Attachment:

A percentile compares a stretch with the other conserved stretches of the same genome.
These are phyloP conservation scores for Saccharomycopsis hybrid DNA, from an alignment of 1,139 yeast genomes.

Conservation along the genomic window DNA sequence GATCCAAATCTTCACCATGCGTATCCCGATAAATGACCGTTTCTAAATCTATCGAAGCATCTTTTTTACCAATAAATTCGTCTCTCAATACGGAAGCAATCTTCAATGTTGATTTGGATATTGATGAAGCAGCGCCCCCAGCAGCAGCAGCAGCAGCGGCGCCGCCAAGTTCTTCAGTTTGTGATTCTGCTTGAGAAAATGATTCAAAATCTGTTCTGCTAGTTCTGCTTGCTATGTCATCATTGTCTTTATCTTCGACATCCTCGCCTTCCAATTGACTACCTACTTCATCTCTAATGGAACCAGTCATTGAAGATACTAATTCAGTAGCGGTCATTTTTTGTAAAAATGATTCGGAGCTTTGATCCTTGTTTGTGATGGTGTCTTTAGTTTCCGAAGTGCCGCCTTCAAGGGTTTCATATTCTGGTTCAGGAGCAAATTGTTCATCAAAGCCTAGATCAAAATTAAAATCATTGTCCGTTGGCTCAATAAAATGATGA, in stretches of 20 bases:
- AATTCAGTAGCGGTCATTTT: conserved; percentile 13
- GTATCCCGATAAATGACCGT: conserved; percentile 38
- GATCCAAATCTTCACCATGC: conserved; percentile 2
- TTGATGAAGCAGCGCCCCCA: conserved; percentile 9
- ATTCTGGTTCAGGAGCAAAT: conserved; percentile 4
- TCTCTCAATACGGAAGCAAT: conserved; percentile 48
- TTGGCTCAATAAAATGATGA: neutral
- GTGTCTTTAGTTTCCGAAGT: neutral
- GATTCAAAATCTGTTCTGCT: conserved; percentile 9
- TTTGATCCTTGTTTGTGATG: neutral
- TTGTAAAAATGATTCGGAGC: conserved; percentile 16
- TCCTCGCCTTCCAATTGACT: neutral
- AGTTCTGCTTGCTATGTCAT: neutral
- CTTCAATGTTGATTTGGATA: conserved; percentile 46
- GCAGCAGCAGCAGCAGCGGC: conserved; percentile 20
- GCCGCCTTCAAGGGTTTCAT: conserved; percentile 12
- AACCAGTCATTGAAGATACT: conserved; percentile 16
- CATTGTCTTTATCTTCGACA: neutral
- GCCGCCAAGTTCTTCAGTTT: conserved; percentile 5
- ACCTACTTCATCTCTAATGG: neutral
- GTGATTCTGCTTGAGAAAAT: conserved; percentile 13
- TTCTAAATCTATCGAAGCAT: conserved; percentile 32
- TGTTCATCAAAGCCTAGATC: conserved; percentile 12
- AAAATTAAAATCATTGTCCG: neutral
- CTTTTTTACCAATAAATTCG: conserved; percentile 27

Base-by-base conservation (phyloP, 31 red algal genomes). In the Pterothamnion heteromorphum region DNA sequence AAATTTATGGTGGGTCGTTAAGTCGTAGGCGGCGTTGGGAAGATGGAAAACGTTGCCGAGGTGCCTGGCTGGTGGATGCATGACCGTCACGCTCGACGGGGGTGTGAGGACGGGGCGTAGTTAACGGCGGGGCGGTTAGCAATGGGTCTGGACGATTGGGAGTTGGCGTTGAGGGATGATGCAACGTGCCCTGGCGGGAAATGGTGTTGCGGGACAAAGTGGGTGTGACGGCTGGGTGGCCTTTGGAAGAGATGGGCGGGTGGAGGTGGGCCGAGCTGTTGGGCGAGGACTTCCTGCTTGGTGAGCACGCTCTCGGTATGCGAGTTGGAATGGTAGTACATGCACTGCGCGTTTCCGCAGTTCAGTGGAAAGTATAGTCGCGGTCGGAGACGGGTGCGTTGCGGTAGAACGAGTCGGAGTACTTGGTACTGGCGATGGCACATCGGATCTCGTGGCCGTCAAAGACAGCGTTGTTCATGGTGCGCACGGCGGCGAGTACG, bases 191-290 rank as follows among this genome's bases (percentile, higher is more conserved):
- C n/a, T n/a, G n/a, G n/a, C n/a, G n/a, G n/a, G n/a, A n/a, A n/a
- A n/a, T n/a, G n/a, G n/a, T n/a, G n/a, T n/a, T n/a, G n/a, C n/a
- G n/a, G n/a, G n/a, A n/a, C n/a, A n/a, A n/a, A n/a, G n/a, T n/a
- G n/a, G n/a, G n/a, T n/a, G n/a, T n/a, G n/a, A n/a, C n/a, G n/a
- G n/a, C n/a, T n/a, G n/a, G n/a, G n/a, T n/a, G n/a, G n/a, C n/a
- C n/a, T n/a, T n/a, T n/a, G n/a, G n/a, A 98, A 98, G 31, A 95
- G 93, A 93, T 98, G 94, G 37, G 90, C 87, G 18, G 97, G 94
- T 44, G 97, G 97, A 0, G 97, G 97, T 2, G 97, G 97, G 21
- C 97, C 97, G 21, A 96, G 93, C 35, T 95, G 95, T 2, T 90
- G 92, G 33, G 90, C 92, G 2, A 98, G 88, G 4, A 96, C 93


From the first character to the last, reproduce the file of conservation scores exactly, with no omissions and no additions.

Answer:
A percentile compares a stretch with the other conserved stretches of the same genome.
These are phyloP conservation scores for Saccharomycopsis hybrid DNA, from an alignment of 1,139 yeast genomes.

Conservation along the genomic window DNA sequence GATCCAAATCTTCACCATGCGTATCCCGATAAATGACCGTTTCTAAATCTATCGAAGCATCTTTTTTACCAATAAATTCGTCTCTCAATACGGAAGCAATCTTCAATGTTGATTTGGATATTGATGAAGCAGCGCCCCCAGCAGCAGCAGCAGCAGCGGCGCCGCCAAGTTCTTCAGTTTGTGATTCTGCTTGAGAAAATGATTCAAAATCTGTTCTGCTAGTTCTGCTTGCTATGTCATCATTGTCTTTATCTTCGACATCCTCGCCTTCCAATTGACTACCTACTTCATCTCTAATGGAACCAGTCATTGAAGATACTAATTCAGTAGCGGTCATTTTTTGTAAAAATGATTCGGAGCTTTGATCCTTGTTTGTGATGGTGTCTTTAGTTTCCGAAGTGCCGCCTTCAAGGGTTTCATATTCTGGTTCAGGAGCAAATTGTTCATCAAAGCCTAGATCAAAATTAAAATCATTGTCCGTTGGCTCAATAAAATGATGA, in stretches of 20 bases:
- AATTCAGTAGCGGTCATTTT: conserved; percentile 13
- GTATCCCGATAAATGACCGT: conserved; percentile 38
- GATCCAAATCTTCACCATGC: conserved; percentile 2
- TTGATGAAGCAGCGCCCCCA: conserved; percentile 9
- ATTCTGGTTCAGGAGCAAAT: conserved; percentile 4
- TCTCTCAATACGGAAGCAAT: conserved; percentile 48
- TTGGCTCAATAAAATGATGA: neutral
- GTGTCTTTAGTTTCCGAAGT: neutral
- GATTCAAAATCTGTTCTGCT: conserved; percentile 9
- TTTGATCCTTGTTTGTGATG: neutral
- TTGTAAAAATGATTCGGAGC: conserved; percentile 16
- TCCTCGCCTTCCAATTGACT: neutral
- AGTTCTGCTTGCTATGTCAT: neutral
- CTTCAATGTTGATTTGGATA: conserved; percentile 46
- GCAGCAGCAGCAGCAGCGGC: conserved; percentile 20
- GCCGCCTTCAAGGGTTTCAT: conserved; percentile 12
- AACCAGTCATTGAAGATACT: conserved; percentile 16
- CATTGTCTTTATCTTCGACA: neutral
- GCCGCCAAGTTCTTCAGTTT: conserved; percentile 5
- ACCTACTTCATCTCTAATGG: neutral
- GTGATTCTGCTTGAGAAAAT: conserved; percentile 13
- TTCTAAATCTATCGAAGCAT: conserved; percentile 32
- TGTTCATCAAAGCCTAGATC: conserved; percentile 12
- AAAATTAAAATCATTGTCCG: neutral
- CTTTTTTACCAATAAATTCG: conserved; percentile 27

Base-by-base conservation (phyloP, 31 red algal genomes). In the Pterothamnion heteromorphum region DNA sequence AAATTTATGGTGGGTCGTTAAGTCGTAGGCGGCGTTGGGAAGATGGAAAACGTTGCCGAGGTGCCTGGCTGGTGGATGCATGACCGTCACGCTCGACGGGGGTGTGAGGACGGGGCGTAGTTAACGGCGGGGCGGTTAGCAATGGGTCTGGACGATTGGGAGTTGGCGTTGAGGGATGATGCAACGTGCCCTGGCGGGAAATGGTGTTGCGGGACAAAGTGGGTGTGACGGCTGGGTGGCCTTTGGAAGAGATGGGCGGGTGGAGGTGGGCCGAGCTGTTGGGCGAGGACTTCCTGCTTGGTGAGCACGCTCTCGGTATGCGAGTTGGAATGGTAGTACATGCACTGCGCGTTTCCGCAGTTCAGTGGAAAGTATAGTCGCGGTCGGAGACGGGTGCGTTGCGGTAGAACGAGTCGGAGTACTTGGTACTGGCGATGGCACATCGGATCTCGTGGCCGTCAAAGACAGCGTTGTTCATGGTGCGCACGGCGGCGAGTACG, bases 191-290 rank as follows among this genome's bases (percentile, higher is more conserved):
- C n/a, T n/a, G n/a, G n/a, C n/a, G n/a, G n/a, G n/a, A n/a, A n/a
- A n/a, T n/a, G n/a, G n/a, T n/a, G n/a, T n/a, T n/a, G n/a, C n/a
- G n/a, G n/a, G n/a, A n/a, C n/a, A n/a, A n/a, A n/a, G n/a, T n/a
- G n/a, G n/a, G n/a, T n/a, G n/a, T n/a, G n/a, A n/a, C n/a, G n/a
- G n/a, C n/a, T n/a, G n/a, G n/a, G n/a, T n/a, G n/a, G n/a, C n/a
- C n/a, T n/a, T n/a, T n/a, G n/a, G n/a, A 98, A 98, G 31, A 95
- G 93, A 93, T 98, G 94, G 37, G 90, C 87, G 18, G 97, G 94
- T 44, G 97, G 97, A 0, G 97, G 97, T 2, G 97, G 97, G 21
- C 97, C 97, G 21, A 96, G 93, C 35, T 95, G 95, T 2, T 90
- G 92, G 33, G 90, C 92, G 2, A 98, G 88, G 4, A 96, C 93